Chinas Move to Preferential Trading

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Chinas Move to Preferential Trading

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dc.contributor.author Jiang, Xang en_US
dc.contributor.author Ravenhill, John en_US
dc.date.accessioned 2009-02-04T10:27:12Z
dc.date.available 2009-02-04T10:27:12Z
dc.date.issued 2007-06-06T00:00:00Z en_US
dc.identifier.uri http://hdl.handle.net/10398/7414
dc.description.abstract China is a latecomer to preferential trading agreements (PTAs), choosing to complete its accession to the WTO before embarking on negotiations for preferential agreements. Since 2001, China has become a very active player in such agreements, currently having concluded treaties or being in the process of negotiating them with close to 30 partners. China’s approach to PTAs is characterized by pragmatism; rather than following the American and European practices of using a template for all partnerships, China has been willing to tailor agreements to the specific relationships it is pursuing. Like other governments, China has a mixture of motives in pursuing PTAs. In some relationships, diplomatic/strategic considerations are paramount. In others, China seeks to pursue various economic interests, one of the most significant of which has been security of supply of raw materials. China’s various motivations in PTAs are examined through three case studies: the Closer Economic Partnership Agreement with Hong Kong; the China-ASEAN Free Trade Area; and the negotiation of a PTA with Australia. en_US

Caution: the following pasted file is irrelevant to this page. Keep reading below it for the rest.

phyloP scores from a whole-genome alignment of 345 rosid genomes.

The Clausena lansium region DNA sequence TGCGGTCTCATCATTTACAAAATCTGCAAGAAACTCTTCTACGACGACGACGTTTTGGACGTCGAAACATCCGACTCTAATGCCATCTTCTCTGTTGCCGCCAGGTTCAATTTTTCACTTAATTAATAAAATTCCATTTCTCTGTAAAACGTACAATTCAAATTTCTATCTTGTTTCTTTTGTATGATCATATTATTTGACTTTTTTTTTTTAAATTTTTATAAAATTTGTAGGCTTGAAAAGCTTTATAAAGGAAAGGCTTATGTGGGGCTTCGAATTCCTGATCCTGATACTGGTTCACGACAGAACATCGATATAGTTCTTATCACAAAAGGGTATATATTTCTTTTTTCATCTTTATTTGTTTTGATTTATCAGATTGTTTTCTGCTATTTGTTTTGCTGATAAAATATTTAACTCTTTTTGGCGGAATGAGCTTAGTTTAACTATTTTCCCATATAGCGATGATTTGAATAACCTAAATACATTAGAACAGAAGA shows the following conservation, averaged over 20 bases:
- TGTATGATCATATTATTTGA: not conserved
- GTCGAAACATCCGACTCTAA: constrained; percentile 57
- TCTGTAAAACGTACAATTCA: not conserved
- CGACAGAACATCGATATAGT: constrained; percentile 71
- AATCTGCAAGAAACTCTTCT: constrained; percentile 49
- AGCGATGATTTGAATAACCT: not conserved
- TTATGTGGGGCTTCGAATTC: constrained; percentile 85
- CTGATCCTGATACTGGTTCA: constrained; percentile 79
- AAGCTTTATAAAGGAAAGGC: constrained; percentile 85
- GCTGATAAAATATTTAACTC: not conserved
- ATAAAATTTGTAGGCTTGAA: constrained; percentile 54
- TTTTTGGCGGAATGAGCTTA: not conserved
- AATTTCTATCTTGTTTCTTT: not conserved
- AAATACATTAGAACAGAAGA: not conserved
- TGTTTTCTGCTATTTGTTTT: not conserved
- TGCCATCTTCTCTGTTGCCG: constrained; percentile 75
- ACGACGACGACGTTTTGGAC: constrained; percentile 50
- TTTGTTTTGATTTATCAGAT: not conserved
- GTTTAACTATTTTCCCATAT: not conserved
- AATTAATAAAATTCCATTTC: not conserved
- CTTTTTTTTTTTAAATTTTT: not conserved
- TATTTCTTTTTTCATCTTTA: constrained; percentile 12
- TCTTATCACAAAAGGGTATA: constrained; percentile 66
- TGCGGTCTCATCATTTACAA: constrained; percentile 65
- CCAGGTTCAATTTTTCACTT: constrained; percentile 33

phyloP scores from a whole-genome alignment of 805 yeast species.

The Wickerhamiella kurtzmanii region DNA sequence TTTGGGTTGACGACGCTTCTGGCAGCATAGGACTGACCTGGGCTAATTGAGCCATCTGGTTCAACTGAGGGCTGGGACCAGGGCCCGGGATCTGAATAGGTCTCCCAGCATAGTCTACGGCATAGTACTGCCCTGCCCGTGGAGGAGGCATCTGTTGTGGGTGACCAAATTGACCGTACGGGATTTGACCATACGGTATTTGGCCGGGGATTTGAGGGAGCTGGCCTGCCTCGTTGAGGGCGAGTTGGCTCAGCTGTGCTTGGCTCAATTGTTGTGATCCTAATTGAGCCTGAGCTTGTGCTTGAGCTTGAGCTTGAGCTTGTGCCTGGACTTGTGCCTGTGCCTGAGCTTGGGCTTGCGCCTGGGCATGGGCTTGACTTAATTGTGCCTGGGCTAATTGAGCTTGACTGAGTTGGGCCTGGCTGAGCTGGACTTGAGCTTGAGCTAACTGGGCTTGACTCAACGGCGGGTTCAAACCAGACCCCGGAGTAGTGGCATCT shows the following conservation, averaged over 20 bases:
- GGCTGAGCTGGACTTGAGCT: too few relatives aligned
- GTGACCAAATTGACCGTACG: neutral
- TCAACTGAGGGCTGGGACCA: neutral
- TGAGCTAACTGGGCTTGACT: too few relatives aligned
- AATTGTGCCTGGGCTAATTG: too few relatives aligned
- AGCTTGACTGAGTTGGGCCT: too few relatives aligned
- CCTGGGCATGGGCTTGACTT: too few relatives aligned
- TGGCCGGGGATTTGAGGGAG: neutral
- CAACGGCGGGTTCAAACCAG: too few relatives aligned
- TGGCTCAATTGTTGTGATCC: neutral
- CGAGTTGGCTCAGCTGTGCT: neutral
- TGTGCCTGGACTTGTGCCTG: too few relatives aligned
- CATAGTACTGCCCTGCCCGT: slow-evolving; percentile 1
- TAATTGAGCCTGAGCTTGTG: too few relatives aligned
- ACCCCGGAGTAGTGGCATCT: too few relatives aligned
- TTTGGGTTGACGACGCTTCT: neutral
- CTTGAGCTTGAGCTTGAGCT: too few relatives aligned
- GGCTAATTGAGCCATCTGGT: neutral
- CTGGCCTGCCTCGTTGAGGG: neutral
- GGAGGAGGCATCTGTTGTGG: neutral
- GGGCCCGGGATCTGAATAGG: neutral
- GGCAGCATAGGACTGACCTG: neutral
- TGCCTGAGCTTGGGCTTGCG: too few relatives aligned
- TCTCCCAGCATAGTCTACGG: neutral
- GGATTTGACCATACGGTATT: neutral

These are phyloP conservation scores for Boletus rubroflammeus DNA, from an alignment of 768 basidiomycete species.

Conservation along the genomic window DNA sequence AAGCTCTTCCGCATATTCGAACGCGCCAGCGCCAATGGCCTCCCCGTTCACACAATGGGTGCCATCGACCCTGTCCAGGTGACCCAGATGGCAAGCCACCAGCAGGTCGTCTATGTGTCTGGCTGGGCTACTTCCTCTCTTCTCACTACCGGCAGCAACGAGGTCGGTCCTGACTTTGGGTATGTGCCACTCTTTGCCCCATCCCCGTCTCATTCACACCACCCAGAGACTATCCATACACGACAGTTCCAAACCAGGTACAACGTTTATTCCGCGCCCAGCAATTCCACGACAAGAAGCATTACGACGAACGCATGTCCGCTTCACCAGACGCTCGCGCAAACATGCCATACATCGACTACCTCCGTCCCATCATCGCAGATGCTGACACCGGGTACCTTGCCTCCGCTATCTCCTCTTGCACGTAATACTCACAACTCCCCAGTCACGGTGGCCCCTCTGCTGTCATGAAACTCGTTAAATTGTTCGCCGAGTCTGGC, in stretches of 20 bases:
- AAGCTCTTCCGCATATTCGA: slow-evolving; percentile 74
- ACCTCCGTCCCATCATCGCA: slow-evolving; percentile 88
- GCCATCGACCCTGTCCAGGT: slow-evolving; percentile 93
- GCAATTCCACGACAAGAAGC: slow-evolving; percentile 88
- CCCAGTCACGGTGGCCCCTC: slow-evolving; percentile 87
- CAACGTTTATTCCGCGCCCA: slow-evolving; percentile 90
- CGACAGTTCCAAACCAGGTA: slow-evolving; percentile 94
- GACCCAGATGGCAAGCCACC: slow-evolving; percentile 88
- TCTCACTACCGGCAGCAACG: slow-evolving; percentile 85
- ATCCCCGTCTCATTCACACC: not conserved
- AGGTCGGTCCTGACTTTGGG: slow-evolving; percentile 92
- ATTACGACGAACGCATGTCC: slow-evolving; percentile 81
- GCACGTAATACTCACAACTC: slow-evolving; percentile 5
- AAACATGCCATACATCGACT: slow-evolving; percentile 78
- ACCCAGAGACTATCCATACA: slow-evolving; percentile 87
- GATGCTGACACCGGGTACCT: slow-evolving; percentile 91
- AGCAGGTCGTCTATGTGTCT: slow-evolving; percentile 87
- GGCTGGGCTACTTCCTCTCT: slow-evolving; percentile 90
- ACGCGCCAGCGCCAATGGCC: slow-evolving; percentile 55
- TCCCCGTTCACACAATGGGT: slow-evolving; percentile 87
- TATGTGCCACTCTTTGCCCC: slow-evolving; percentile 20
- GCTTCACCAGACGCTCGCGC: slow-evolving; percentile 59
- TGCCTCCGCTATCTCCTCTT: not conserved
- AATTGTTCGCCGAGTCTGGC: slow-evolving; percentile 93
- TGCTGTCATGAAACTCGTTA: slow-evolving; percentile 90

dc.format.extent 36 s. en_US
dc.language eng en_US
dc.relation.ispartofseries Copenhagen Discussion Papers;2007-018 en_US
dc.title Chinas Move to Preferential Trading en_US
dc.type wp en_US
dc.accessionstatus modt07jun06 gepomo en_US
dc.contributor.corporation Copenhagen Business School. CBS en_US
dc.contributor.department Asia Research Centre
dc.contributor.departmentshort ARC en_US
dc.contributor.departmentuk Asia Research Centre
dc.contributor.departmentukshort ARC
dc.description.notes Paper presented at the International ChinaWorld conference at the Centre for Contemporary Chinese Studies at Durham University, ‘Made in China vs. Made by Chinese: Global Identities of Chinese Business’, on 19-20 March 2007 en_US
dc.idnumber x656526105 en_US
dc.publisher.city København en_US
dc.publisher.year 2007 en_US
dc.title.subtitle An Extension of Chinese Network Power? en_US


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